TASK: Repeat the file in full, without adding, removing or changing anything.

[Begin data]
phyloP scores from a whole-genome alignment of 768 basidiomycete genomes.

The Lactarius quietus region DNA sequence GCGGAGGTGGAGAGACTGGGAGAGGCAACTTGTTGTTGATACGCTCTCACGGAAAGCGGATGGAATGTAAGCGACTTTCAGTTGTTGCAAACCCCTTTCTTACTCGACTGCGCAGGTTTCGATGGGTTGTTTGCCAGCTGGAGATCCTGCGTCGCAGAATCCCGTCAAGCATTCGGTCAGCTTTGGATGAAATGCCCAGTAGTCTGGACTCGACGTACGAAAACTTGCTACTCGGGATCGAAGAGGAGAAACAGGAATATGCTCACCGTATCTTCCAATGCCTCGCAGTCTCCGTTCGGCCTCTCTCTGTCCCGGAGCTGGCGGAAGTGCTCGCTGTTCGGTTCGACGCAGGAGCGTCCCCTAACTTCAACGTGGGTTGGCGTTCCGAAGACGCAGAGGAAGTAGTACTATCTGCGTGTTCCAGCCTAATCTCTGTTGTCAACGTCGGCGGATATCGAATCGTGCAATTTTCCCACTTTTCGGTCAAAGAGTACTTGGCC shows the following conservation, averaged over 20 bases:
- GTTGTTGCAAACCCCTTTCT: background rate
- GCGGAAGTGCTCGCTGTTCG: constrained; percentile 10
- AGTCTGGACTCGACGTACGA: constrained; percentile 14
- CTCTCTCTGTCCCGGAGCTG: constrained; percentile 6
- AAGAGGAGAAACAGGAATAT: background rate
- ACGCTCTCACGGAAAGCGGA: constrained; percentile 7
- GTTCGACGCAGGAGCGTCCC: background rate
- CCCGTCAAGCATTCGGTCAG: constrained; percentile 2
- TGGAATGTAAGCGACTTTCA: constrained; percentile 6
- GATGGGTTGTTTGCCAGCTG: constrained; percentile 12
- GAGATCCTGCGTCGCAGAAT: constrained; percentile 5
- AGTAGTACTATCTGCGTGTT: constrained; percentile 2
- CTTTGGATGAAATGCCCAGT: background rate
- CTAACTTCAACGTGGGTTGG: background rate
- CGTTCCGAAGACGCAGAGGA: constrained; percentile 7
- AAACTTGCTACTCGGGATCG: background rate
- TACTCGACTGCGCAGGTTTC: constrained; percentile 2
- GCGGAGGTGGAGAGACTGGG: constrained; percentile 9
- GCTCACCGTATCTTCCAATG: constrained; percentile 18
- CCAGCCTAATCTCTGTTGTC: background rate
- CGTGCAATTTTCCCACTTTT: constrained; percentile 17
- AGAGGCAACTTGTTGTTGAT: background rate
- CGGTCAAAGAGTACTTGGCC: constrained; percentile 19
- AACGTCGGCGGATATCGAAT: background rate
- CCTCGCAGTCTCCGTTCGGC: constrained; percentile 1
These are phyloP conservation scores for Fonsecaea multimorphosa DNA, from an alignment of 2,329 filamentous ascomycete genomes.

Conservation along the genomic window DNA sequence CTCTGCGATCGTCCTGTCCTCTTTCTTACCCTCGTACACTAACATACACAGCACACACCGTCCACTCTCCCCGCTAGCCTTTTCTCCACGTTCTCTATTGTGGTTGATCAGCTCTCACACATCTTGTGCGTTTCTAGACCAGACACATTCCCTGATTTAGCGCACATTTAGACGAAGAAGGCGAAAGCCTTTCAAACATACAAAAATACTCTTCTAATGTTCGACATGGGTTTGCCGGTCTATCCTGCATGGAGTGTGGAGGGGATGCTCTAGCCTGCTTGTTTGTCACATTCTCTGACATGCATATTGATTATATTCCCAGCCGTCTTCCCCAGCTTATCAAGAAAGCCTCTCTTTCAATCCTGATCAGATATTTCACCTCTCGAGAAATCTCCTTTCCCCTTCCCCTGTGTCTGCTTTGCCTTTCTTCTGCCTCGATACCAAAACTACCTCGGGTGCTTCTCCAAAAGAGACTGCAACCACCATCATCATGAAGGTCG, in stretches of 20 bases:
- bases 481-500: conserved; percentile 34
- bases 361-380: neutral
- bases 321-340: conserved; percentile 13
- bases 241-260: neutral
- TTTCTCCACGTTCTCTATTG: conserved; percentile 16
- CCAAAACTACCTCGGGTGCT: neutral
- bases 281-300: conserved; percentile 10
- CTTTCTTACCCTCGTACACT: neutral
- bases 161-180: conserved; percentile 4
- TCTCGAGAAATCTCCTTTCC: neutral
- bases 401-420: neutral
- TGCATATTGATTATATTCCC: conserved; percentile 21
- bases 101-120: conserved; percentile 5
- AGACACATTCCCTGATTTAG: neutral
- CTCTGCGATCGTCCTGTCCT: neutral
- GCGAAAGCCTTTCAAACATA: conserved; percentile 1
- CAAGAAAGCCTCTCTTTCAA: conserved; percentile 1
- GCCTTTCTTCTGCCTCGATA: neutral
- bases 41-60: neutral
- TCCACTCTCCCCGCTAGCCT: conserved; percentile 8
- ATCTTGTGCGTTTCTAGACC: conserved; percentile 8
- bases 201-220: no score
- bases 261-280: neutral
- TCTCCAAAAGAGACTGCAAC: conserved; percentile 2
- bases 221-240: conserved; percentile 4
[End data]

phyloP scores from a whole-genome alignment of 768 basidiomycete genomes.

The Lactarius quietus region DNA sequence GCGGAGGTGGAGAGACTGGGAGAGGCAACTTGTTGTTGATACGCTCTCACGGAAAGCGGATGGAATGTAAGCGACTTTCAGTTGTTGCAAACCCCTTTCTTACTCGACTGCGCAGGTTTCGATGGGTTGTTTGCCAGCTGGAGATCCTGCGTCGCAGAATCCCGTCAAGCATTCGGTCAGCTTTGGATGAAATGCCCAGTAGTCTGGACTCGACGTACGAAAACTTGCTACTCGGGATCGAAGAGGAGAAACAGGAATATGCTCACCGTATCTTCCAATGCCTCGCAGTCTCCGTTCGGCCTCTCTCTGTCCCGGAGCTGGCGGAAGTGCTCGCTGTTCGGTTCGACGCAGGAGCGTCCCCTAACTTCAACGTGGGTTGGCGTTCCGAAGACGCAGAGGAAGTAGTACTATCTGCGTGTTCCAGCCTAATCTCTGTTGTCAACGTCGGCGGATATCGAATCGTGCAATTTTCCCACTTTTCGGTCAAAGAGTACTTGGCC shows the following conservation, averaged over 20 bases:
- GTTGTTGCAAACCCCTTTCT: background rate
- GCGGAAGTGCTCGCTGTTCG: constrained; percentile 10
- AGTCTGGACTCGACGTACGA: constrained; percentile 14
- CTCTCTCTGTCCCGGAGCTG: constrained; percentile 6
- AAGAGGAGAAACAGGAATAT: background rate
- ACGCTCTCACGGAAAGCGGA: constrained; percentile 7
- GTTCGACGCAGGAGCGTCCC: background rate
- CCCGTCAAGCATTCGGTCAG: constrained; percentile 2
- TGGAATGTAAGCGACTTTCA: constrained; percentile 6
- GATGGGTTGTTTGCCAGCTG: constrained; percentile 12
- GAGATCCTGCGTCGCAGAAT: constrained; percentile 5
- AGTAGTACTATCTGCGTGTT: constrained; percentile 2
- CTTTGGATGAAATGCCCAGT: background rate
- CTAACTTCAACGTGGGTTGG: background rate
- CGTTCCGAAGACGCAGAGGA: constrained; percentile 7
- AAACTTGCTACTCGGGATCG: background rate
- TACTCGACTGCGCAGGTTTC: constrained; percentile 2
- GCGGAGGTGGAGAGACTGGG: constrained; percentile 9
- GCTCACCGTATCTTCCAATG: constrained; percentile 18
- CCAGCCTAATCTCTGTTGTC: background rate
- CGTGCAATTTTCCCACTTTT: constrained; percentile 17
- AGAGGCAACTTGTTGTTGAT: background rate
- CGGTCAAAGAGTACTTGGCC: constrained; percentile 19
- AACGTCGGCGGATATCGAAT: background rate
- CCTCGCAGTCTCCGTTCGGC: constrained; percentile 1
These are phyloP conservation scores for Fonsecaea multimorphosa DNA, from an alignment of 2,329 filamentous ascomycete genomes.

Conservation along the genomic window DNA sequence CTCTGCGATCGTCCTGTCCTCTTTCTTACCCTCGTACACTAACATACACAGCACACACCGTCCACTCTCCCCGCTAGCCTTTTCTCCACGTTCTCTATTGTGGTTGATCAGCTCTCACACATCTTGTGCGTTTCTAGACCAGACACATTCCCTGATTTAGCGCACATTTAGACGAAGAAGGCGAAAGCCTTTCAAACATACAAAAATACTCTTCTAATGTTCGACATGGGTTTGCCGGTCTATCCTGCATGGAGTGTGGAGGGGATGCTCTAGCCTGCTTGTTTGTCACATTCTCTGACATGCATATTGATTATATTCCCAGCCGTCTTCCCCAGCTTATCAAGAAAGCCTCTCTTTCAATCCTGATCAGATATTTCACCTCTCGAGAAATCTCCTTTCCCCTTCCCCTGTGTCTGCTTTGCCTTTCTTCTGCCTCGATACCAAAACTACCTCGGGTGCTTCTCCAAAAGAGACTGCAACCACCATCATCATGAAGGTCG, in stretches of 20 bases:
- bases 481-500: conserved; percentile 34
- bases 361-380: neutral
- bases 321-340: conserved; percentile 13
- bases 241-260: neutral
- TTTCTCCACGTTCTCTATTG: conserved; percentile 16
- CCAAAACTACCTCGGGTGCT: neutral
- bases 281-300: conserved; percentile 10
- CTTTCTTACCCTCGTACACT: neutral
- bases 161-180: conserved; percentile 4
- TCTCGAGAAATCTCCTTTCC: neutral
- bases 401-420: neutral
- TGCATATTGATTATATTCCC: conserved; percentile 21
- bases 101-120: conserved; percentile 5
- AGACACATTCCCTGATTTAG: neutral
- CTCTGCGATCGTCCTGTCCT: neutral
- GCGAAAGCCTTTCAAACATA: conserved; percentile 1
- CAAGAAAGCCTCTCTTTCAA: conserved; percentile 1
- GCCTTTCTTCTGCCTCGATA: neutral
- bases 41-60: neutral
- TCCACTCTCCCCGCTAGCCT: conserved; percentile 8
- ATCTTGTGCGTTTCTAGACC: conserved; percentile 8
- bases 201-220: no score
- bases 261-280: neutral
- TCTCCAAAAGAGACTGCAAC: conserved; percentile 2
- bases 221-240: conserved; percentile 4